Latest Posts

Sorry, no posts matched your criteria.

Stay in Touch With Us

Odio dignissim qui blandit praesent luptatum zzril delenit augue duis dolore.


+32 458 623 874

302 2nd St
Brooklyn, NY 11215, USA
40.674386 – 73.984783

Follow us on social


  /  Investing   /  Is India a Socialist State?

Is India a Socialist State?

India gained its freedom back in 1947. At the time this article is being written that is 75 years of freedom.  How did we cope in terms of economic structures? Let us traceback.

At the time when India gained Independence, countries all over the world were ideologically supposed to choose their sides, either the Soviet Union kind Communism or intense capitalism like the United States. For a country that was just rid of the clutches of colonization of the British, it was only fair they picked a path that did not mean the complete authority of communism, nor the profit-based capitalism.   

Even though the term socialism was added in its preamble of the constitution in the 42nd Amendment of the controversial Emergency period in 1976, India practiced socialism before that as well. 

The Indian economy was divided soon into two sectors when it gained Independence. One was the private sector that was ruled by revenue-generating, tax-paying profiters. The second was the public sector or the government-protected, health and infrastructure-based arena. 

Socialism vs_ Capitalism_ What Is the Difference_

Once the five-year plans started with their implementation, it was decided that centrally planned would be the solution to the economic challenges they face. This would be the beginning of economic development that would put health and infrastructure or the cruxes of socialism in the spotlight. 

Soon, Indian politics would gain momentum based on the social policies Indian parties would have on the agenda. The Indian National Congress under Indira Gandhi would prove to be the phase where the term ‘socialism’ would finally be involved with the country. 

The words in the preamble changed from a “sovereign democratic republic” to a “sovereign, socialist, secular, democratic republic”. 

Mrs. Gandhi had soon become a national hero who not only saved herself in the Parliament with the strategic moves she made, she also saved a socialist ideology. While nationalizing banks is an aspect of socialism,  Mrs. Gandhi nationalized insurance, coal mines, and oil industry; severely restricted investments by large firms under the Monopolies and Restrictive Trade Practices Act, 1969; reserved many labor-intensive products for exclusive manufacture by small-scale enterprises; tightened controls on exports and imports; nearly banned foreign investment under the Foreign Exchange Regulation Act, 1973; effectively denied the firms with 100 or more workers the right to lay off workers; and severely limited the ownership of urban land under the Urban Land Ceilings Act, 1976.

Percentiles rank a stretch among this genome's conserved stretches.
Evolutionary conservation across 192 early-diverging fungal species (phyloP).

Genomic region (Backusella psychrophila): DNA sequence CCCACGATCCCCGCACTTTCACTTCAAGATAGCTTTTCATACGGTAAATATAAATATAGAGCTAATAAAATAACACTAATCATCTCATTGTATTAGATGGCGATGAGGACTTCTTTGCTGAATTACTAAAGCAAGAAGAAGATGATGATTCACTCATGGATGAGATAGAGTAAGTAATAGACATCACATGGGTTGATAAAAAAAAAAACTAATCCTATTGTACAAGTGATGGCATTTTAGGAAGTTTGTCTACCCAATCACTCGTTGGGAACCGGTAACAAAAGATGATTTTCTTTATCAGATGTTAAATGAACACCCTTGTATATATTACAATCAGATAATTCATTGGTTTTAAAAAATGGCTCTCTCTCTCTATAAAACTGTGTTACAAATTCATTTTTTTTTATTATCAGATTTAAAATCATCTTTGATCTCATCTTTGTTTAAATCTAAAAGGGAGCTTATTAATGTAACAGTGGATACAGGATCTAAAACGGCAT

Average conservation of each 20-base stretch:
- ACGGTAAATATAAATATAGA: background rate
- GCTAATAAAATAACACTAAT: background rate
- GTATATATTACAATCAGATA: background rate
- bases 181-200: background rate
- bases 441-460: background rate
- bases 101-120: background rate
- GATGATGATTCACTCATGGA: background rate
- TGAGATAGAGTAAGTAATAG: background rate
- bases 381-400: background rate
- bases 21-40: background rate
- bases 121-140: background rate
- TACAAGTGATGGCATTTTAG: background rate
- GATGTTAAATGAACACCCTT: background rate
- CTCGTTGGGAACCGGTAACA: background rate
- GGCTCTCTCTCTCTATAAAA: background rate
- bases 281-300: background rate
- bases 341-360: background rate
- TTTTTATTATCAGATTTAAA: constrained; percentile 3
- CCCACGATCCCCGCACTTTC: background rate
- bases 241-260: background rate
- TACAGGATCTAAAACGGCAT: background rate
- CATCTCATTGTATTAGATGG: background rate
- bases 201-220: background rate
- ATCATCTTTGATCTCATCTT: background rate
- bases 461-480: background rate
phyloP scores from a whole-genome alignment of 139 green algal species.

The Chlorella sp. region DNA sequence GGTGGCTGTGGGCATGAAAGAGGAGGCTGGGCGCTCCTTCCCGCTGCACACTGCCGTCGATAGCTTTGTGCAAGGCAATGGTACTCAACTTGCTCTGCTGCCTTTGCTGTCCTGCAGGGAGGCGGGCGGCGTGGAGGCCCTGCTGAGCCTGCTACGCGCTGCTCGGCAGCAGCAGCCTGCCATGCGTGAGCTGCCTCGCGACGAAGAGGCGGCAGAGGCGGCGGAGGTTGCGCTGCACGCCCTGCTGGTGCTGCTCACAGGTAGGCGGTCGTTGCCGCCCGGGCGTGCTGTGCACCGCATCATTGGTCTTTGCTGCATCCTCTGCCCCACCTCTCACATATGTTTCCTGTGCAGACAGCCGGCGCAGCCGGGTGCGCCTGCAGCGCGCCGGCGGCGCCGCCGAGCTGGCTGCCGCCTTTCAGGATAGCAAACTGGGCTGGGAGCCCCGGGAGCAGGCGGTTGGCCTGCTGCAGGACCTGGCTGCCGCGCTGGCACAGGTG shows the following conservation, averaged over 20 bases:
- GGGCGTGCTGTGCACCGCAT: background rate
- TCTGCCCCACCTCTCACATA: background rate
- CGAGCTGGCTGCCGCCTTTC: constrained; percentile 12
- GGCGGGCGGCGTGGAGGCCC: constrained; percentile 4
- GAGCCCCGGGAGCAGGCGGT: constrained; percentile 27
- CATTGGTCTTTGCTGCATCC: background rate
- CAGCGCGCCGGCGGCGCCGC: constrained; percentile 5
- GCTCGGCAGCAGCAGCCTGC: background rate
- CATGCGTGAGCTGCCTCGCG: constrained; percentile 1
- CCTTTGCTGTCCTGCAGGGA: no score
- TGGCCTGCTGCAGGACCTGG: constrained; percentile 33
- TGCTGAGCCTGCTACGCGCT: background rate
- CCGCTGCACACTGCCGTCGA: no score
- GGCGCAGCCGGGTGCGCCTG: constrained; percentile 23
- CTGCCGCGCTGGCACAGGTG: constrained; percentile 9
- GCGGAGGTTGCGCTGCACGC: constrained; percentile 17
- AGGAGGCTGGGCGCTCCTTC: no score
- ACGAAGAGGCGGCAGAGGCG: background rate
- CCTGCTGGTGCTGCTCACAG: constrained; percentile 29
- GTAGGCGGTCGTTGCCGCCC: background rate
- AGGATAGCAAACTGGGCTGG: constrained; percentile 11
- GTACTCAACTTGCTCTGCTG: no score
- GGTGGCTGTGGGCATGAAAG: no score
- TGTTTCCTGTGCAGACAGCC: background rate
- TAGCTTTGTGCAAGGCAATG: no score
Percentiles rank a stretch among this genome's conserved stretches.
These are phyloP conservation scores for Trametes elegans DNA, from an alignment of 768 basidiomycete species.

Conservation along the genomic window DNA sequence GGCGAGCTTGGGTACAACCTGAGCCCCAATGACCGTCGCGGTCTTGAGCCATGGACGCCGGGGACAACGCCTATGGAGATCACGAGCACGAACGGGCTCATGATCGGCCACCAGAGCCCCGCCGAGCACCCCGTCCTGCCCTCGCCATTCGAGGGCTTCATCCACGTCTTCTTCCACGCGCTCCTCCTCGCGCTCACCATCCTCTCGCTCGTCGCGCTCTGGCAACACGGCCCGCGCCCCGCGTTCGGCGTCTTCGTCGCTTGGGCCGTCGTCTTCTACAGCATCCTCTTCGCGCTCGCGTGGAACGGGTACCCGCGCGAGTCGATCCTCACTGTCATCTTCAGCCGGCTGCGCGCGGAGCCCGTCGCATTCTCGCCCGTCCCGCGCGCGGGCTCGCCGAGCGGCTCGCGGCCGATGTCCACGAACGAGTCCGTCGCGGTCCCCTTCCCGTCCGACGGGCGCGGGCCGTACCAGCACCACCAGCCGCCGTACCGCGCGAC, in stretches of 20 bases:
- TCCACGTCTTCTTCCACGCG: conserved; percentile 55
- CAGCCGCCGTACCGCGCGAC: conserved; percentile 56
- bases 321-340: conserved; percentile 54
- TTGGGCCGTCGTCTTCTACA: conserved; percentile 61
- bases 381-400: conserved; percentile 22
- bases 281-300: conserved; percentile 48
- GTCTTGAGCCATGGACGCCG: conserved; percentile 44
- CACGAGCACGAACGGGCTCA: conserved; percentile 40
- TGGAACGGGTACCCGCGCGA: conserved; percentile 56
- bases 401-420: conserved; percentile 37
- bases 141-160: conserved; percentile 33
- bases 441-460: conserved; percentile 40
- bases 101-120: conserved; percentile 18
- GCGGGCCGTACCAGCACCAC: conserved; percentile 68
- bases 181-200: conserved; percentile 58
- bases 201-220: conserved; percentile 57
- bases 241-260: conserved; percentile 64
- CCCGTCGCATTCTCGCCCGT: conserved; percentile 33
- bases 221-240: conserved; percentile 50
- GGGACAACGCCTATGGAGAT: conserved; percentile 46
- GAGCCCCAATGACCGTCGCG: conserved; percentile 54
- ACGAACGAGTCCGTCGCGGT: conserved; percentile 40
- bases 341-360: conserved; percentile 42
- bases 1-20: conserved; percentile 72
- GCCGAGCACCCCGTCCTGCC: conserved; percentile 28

This socialist agenda, however, proved to be a challenge for private sectors. For starting a business they would have to obtain several kinds of licenses. This would often mix with red-tapism in bureaucracy, also known as “License Raj”. This along with the troubles it had with the World Bank and IMF in terms of loan default led to the Liberalization, Privatization, and Globalization also known as LPG of 1991 was when India gave up its hypocrisy over private enterprise and embraced capitalism. Socialism today stands for the welfare state that must uplift its citizens from poverty, enable them to enjoy the fruits of capitalism. 

This did not mean that the parties that contest for election whether central or state elections don’t have socialist policies on their political agenda.  Several national and state parties are based on the socialism idealogy. This only proves that as long as the term ‘socialism’ is in the constitution, India would prove to be a welfare state. For a population of over a billion people with an estimated 21% of the population being below the poverty line, maybe a welfare state is not a terrible idea. 


Written by: Annapurna Pillutla


  1.  ThePrint. 2021. Socialism, not secularism, is the central fault line of Indian politics. [online] Available at: <; [Accessed 27 February 2021].
  2. Panagariya, A., 2021. March to socialism under Prime Minister Indira Gandhi offers an interesting parallel. [online] The Economic Times. Available at: <; [Accessed 27 February 2021].

Image references


Post a Comment